More than a decade before Lewis and Clark, Alexander Mackenzie reaches the Pacific Ocean, becoming the first Euro-American to complete a transcontinental crossing north of Mexico.
A young Scotsman engaged in the fur trade out of Montreal, Mackenzie made his epic journey across the continent without any of the governmental financial backing and support given to Meriwether Lewis and William Clark. In 1787, he was assigned to the British North West Company's fur trading post in what is now northern Alberta. Two years later, he led a small expedition north to the Great Slave Lake where he discovered the westward flowing river that now bears his name. To Mackenzie's disappointment, he discovered that the river soon turned north and led to the Arctic Ocean rather than the Pacific.
The following year, he tried to reach the Pacific again. This time, he followed the Peace River west accompanied by a party of nine men. In June 1793, the expedition crossed the Continental Divide over an easily portaged pass of 3,000 feet. From there, they moved south down the Fraser River, which Mackenzie hoped was a tributary of the Columbia River. The Fraser River eventually proved impassable, however, and the expedition struck out overland to the west.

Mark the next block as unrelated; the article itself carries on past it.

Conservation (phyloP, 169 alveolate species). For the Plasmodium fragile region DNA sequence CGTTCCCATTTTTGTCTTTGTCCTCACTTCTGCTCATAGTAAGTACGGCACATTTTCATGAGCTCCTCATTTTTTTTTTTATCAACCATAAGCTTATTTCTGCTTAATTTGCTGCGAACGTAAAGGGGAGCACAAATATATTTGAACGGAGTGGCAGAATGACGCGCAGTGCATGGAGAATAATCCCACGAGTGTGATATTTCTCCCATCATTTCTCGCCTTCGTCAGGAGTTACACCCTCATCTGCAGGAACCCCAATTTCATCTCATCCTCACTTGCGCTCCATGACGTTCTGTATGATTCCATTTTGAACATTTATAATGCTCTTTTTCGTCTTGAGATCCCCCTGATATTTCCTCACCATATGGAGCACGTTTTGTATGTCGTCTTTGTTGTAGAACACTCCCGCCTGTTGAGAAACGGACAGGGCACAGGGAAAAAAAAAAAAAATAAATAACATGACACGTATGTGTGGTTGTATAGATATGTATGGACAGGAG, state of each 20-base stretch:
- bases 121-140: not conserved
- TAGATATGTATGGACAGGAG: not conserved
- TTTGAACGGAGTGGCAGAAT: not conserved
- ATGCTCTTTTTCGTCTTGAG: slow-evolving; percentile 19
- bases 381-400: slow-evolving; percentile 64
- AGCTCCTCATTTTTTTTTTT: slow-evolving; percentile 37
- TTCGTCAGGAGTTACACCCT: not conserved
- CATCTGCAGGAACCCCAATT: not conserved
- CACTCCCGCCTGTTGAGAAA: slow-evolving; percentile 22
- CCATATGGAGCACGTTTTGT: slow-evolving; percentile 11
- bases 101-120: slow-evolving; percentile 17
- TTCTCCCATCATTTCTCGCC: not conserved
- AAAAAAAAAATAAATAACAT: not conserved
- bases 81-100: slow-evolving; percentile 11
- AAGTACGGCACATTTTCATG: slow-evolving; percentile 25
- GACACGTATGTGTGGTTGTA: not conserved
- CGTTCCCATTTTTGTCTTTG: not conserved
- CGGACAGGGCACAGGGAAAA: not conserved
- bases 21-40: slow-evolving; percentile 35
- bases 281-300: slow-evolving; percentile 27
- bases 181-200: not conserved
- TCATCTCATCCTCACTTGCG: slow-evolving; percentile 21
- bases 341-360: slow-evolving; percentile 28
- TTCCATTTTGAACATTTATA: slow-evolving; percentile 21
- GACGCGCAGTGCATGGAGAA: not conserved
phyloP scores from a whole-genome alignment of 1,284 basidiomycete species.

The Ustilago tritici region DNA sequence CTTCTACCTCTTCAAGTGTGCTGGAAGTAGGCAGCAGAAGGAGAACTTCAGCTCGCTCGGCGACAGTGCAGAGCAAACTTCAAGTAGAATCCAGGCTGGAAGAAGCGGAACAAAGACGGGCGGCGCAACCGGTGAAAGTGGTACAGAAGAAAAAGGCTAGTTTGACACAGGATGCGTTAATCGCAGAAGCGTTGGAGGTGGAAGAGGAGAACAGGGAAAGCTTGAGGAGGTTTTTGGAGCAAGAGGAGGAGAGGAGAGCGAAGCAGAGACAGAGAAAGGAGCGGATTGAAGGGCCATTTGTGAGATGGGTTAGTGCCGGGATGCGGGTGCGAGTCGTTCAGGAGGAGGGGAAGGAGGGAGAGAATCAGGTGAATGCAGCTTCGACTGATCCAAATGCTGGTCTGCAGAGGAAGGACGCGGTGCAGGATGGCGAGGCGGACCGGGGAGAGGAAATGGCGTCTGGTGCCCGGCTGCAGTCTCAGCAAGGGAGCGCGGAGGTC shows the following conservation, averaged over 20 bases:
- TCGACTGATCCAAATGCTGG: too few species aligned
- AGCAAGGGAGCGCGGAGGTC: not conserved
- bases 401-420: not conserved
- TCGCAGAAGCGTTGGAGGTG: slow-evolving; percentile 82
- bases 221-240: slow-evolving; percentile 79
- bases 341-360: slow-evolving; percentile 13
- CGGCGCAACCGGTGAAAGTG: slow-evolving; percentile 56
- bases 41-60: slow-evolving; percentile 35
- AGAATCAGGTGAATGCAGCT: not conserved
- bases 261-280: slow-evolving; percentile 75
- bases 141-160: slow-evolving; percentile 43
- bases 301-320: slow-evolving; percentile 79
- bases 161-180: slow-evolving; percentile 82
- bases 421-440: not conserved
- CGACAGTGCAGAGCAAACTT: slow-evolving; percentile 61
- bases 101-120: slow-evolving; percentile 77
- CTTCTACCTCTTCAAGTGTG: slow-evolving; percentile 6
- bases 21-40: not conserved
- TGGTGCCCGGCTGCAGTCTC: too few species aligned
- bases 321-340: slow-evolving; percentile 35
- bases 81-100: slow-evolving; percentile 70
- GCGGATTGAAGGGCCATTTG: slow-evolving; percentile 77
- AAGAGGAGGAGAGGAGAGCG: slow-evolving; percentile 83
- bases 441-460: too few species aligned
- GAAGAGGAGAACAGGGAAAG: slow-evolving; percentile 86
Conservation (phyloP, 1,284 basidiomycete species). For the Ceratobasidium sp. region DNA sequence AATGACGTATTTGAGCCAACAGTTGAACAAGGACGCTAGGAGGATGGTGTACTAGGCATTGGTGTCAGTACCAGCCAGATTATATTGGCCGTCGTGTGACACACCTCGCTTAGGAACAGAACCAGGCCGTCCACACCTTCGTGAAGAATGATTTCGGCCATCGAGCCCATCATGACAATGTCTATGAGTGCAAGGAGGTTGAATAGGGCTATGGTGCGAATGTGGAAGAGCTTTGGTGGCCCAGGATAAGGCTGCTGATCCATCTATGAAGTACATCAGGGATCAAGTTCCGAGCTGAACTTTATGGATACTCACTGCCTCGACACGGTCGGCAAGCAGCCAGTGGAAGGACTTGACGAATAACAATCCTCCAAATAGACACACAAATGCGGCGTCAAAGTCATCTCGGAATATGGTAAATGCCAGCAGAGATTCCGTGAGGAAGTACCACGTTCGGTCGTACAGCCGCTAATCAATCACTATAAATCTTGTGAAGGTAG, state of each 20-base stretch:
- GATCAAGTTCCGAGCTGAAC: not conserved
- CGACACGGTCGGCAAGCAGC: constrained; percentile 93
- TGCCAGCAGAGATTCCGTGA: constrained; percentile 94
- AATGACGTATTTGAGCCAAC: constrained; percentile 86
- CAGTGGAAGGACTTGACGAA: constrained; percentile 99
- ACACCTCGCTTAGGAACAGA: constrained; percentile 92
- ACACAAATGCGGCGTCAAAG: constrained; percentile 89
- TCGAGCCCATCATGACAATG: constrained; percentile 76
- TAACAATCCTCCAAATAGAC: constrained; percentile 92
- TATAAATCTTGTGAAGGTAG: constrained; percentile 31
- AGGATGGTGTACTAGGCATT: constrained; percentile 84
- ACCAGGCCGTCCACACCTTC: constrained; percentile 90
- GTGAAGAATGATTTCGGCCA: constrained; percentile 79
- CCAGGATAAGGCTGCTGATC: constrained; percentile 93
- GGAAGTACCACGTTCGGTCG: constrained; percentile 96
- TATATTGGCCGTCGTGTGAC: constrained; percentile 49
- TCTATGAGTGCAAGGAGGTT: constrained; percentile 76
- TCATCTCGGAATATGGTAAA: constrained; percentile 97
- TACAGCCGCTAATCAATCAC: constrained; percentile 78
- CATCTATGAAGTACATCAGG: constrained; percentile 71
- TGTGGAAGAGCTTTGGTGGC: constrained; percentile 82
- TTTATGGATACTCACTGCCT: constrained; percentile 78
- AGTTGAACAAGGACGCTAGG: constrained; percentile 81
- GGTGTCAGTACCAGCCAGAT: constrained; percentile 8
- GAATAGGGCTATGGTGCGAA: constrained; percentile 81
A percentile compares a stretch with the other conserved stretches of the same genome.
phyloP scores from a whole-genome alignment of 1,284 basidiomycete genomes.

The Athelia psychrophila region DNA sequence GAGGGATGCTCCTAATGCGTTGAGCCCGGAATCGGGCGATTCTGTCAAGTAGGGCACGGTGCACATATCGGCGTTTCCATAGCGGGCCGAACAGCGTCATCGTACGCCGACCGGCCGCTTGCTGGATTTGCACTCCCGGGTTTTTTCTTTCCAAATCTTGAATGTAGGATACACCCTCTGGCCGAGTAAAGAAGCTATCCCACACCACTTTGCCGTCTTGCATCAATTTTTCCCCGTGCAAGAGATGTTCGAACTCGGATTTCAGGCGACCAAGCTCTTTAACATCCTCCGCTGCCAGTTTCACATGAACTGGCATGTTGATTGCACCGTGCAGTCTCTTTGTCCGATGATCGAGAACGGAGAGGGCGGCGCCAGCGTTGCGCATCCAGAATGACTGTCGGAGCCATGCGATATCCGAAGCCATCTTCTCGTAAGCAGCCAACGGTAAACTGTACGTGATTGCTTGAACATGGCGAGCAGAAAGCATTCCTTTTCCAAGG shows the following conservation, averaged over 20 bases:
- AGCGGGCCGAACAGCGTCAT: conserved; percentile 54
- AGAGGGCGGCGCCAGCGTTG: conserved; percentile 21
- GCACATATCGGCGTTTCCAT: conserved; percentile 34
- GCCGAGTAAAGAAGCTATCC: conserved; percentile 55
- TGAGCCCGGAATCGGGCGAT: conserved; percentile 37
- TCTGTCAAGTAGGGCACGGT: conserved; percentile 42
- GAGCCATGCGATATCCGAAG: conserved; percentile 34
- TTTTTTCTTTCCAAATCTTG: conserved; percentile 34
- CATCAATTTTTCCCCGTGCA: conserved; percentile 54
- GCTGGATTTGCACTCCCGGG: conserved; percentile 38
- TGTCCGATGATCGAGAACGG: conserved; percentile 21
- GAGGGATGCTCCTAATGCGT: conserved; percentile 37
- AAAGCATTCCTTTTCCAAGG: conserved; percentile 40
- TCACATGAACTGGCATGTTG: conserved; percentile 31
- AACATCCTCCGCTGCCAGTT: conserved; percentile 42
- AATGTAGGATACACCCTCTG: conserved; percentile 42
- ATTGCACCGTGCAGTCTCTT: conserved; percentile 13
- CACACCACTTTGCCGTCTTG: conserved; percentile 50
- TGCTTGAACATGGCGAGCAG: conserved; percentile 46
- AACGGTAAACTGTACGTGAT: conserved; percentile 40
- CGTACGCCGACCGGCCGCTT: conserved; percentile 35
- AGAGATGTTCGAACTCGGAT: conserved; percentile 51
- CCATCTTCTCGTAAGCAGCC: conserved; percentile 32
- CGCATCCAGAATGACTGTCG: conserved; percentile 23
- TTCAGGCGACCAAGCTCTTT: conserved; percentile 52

On this day in 1793, Mackenzie reached the Pacific Ocean across from what is today called Vancouver Island. Using a paint he concocted from grease and vermilion, he wrote on a rock: "Alexander Mackenzie, from Canada, by land, the twenty-second of July, one thousand seven hundred and ninety-three." With this inscription, Great Britain staked its first tenuous claim on the northwest.
Aside from the Spanish explorers who had previously crossed the comparatively narrow Mexican land mass, Mackenzie was the first Euro-American to cross the North American continent to reach the Pacific Ocean. Yet, he considered his achievement to be "at least in part a failure" because he had failed to find a passable commercial route. Mackenzie later returned to Scotland and never returned to Canada. Twelve years later, the discoveries he made on his "failed" voyage played a key role in President Thomas Jefferson's decision to send Lewis and Clark on their two-year journey to the Pacific.